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Eat like the 1 percent

. . . but on a 99-percenter’s budget
By DEIRDRE FULTON  |  December 7, 2011

Maine has some pretty amazing chefs and restaurants — many using our local bounty as raw materials for their incredible creations. At some places, though, you will be stunned not only by the flavors but also when you get the bill. Fortunately, you don’t have to shell out a week’s wage (the 1-percenters call it “pocket change”) for the privilege of eating like a king.

Cookbooks are the perfect investment, because they return cost savings, nutrition, and local economic stimulus for years to come. If you’re lucky, the thanks you get from giving one will be an invitation to share a community meal at which these dishes will be shared among one and all. Several new local recipe collections were released this year. Here are some highlights of books and recipes, all written by local cooks, honoring the state’s ingredients and food sensibility. Pull up an inverted bucket, tuck in a bib, pass the dish, and get ready to drool.

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Sweet Dreams

If you're becoming more ambitious with your after-dinner fare (or hoping that those who cook for you will do so), we recommend Desserted: Recipes and Tales from an Island Chocolatier ($29.95), by Isle au Haut dessert guru Kate Shaffer (who was recently named one of the top 10 chocolatiers in North America by Dessert Professional magazine). Shaffer, whose Black Dinah chocolate creations are crafted on a small island off Maine's rocky coast, revels in what some consider to be an intimidating and fickle ingredient. She admits from the outset that "working with chocolate isn't exactly a walk in the park." But she urges us "to try to remember that the very best way in the world to learn anything is by screwing it up over and over and over again." And with that gentle encouragement, she guides the reader through recipes for truffles (Earl Grey! Wild Raspberry! Hazelnut Coffee!), as well as orange-scented chocolate-espresso cinnamon buns, chocolate pies and tarts, macarons with chocolate buttercream, and even chocolate-based (or -accented) sorbets and ice creams. For the home baker with patience and confidence, Desserted will produce delectable results.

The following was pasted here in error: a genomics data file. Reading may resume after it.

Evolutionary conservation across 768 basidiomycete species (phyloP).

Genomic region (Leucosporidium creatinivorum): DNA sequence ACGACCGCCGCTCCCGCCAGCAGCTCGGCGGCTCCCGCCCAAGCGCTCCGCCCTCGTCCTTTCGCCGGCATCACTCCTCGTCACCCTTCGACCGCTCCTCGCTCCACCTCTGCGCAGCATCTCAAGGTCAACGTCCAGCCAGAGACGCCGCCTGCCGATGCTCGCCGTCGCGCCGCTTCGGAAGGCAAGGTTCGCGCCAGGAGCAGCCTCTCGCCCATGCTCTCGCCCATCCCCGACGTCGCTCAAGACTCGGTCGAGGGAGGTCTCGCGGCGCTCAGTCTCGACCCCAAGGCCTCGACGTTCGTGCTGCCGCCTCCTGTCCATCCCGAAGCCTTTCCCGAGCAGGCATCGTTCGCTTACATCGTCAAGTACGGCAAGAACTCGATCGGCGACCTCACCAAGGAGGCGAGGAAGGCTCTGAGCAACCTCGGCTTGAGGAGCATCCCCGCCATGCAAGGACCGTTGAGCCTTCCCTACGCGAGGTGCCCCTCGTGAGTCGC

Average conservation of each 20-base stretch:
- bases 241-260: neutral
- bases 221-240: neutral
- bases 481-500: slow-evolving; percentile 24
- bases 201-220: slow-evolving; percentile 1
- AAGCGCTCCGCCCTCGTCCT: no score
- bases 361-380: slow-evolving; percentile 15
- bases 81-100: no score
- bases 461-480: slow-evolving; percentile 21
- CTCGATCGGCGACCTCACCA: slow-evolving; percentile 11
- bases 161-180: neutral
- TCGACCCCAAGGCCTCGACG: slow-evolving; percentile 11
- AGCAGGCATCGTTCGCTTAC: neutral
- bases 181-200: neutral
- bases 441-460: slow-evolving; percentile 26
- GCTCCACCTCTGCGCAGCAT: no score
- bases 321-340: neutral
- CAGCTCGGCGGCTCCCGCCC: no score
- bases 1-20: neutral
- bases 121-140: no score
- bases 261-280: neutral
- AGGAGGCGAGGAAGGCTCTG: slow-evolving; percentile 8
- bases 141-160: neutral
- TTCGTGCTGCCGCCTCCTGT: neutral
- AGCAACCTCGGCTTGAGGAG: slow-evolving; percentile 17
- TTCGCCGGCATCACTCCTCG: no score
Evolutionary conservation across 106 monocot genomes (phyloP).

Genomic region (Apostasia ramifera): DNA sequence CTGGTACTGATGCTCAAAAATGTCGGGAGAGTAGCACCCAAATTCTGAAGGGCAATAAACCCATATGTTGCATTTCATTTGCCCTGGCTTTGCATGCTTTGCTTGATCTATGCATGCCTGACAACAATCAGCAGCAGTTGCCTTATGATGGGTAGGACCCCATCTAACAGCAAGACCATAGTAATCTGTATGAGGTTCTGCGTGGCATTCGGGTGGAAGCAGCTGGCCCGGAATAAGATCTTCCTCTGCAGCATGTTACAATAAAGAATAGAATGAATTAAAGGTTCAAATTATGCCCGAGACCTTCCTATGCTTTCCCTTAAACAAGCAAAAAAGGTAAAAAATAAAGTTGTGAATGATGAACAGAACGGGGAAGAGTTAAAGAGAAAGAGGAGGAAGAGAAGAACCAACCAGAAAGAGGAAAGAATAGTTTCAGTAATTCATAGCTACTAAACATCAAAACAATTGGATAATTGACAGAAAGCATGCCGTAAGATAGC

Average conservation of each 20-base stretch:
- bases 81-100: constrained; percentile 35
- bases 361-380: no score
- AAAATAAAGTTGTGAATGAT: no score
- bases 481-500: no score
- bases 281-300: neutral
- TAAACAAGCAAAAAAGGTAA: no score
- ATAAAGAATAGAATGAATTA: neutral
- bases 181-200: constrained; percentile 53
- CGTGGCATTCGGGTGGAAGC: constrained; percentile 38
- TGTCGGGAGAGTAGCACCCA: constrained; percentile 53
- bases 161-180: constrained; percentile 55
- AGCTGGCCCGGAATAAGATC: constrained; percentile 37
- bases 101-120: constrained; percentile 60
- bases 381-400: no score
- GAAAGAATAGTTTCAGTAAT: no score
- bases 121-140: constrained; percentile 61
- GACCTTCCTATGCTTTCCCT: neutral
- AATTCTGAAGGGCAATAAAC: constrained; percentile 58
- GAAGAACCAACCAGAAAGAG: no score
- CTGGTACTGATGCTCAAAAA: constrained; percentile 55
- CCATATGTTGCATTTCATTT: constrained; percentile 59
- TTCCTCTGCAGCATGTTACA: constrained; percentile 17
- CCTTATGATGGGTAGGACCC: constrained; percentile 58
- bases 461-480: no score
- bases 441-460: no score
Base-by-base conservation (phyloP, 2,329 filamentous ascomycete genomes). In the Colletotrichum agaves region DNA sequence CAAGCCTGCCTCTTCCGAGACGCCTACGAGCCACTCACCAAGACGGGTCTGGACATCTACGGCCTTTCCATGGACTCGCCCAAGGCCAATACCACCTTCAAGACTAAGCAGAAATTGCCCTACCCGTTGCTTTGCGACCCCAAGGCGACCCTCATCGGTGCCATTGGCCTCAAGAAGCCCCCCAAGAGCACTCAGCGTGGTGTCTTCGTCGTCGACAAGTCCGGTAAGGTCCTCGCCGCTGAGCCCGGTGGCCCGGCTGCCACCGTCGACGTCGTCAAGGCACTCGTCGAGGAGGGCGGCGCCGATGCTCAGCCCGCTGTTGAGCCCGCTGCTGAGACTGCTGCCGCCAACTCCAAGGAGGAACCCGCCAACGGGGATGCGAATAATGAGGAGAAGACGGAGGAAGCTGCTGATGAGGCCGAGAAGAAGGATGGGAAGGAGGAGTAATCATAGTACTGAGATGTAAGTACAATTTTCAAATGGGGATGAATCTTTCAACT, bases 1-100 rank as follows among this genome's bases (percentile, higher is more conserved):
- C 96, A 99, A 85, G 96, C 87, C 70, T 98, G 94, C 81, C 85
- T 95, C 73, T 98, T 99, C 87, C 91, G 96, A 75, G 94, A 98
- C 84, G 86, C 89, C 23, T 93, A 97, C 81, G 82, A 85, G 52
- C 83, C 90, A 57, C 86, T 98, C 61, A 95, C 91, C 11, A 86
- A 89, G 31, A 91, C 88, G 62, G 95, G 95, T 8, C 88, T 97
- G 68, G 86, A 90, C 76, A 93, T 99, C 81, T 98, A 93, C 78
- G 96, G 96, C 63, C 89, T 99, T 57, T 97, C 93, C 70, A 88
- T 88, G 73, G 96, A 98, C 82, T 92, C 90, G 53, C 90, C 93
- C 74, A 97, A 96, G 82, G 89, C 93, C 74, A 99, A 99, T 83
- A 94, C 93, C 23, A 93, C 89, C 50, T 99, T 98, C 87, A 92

Bittersweet Chocolate Pudding

Though my single mother did an admirable job of keeping us kids fueled-up on unprocessed foods and fresh vegetables, she had a few breaking points. They were: canned tomato soup, boxed macaroni and cheese, and Jell-O instant pudding. In fact, I remember more than a few post-work Monday-night meals that consisted of exactly these three items. Occasionally, even now as an adult, if I'm feeling like I need a little comfort food, these are my instant stand-bys. Luckily, the island store happens to stock all of these items, but even I can admit that there is nothing like pudding made from scratch. All the comfort, none of the chemicals. | Serves 6 to 8

2/3 cup granulated sugar
1/4 cup corn starch
1/2 teaspoon salt
4 large egg yolks
3 cups milk
5 ounces bittersweet chocolate, chopped and melted
2 ounces unsweetened chocolate, chopped and melted
2 tablespoons unsalted butter
1 teaspoon vanilla extract

In a medium-size saucepan, whisk together the sugar, corn starch, salt, and egg yolks until smooth. Whisk in the milk, and then place the pan over medium heat and cook, stirring constantly, until the mixture boils.

Simmer for 1 minute, and then remove from the heat. Press this hot mixture through a sieve into a heat-proof bowl, and then stir in the chocolates, butter, and vanilla. Mix thoroughly until everything is melted and the pudding is smooth.

Press a sheet of plastic wrap directly on the surface of the pudding and place in the refrigerator to chill thoroughly.

Serve the pudding in parfait glasses with a dollop of lightly sweetened whipped cream.

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  Topics: Food Features , Recipes , Maine , food ,  More more >
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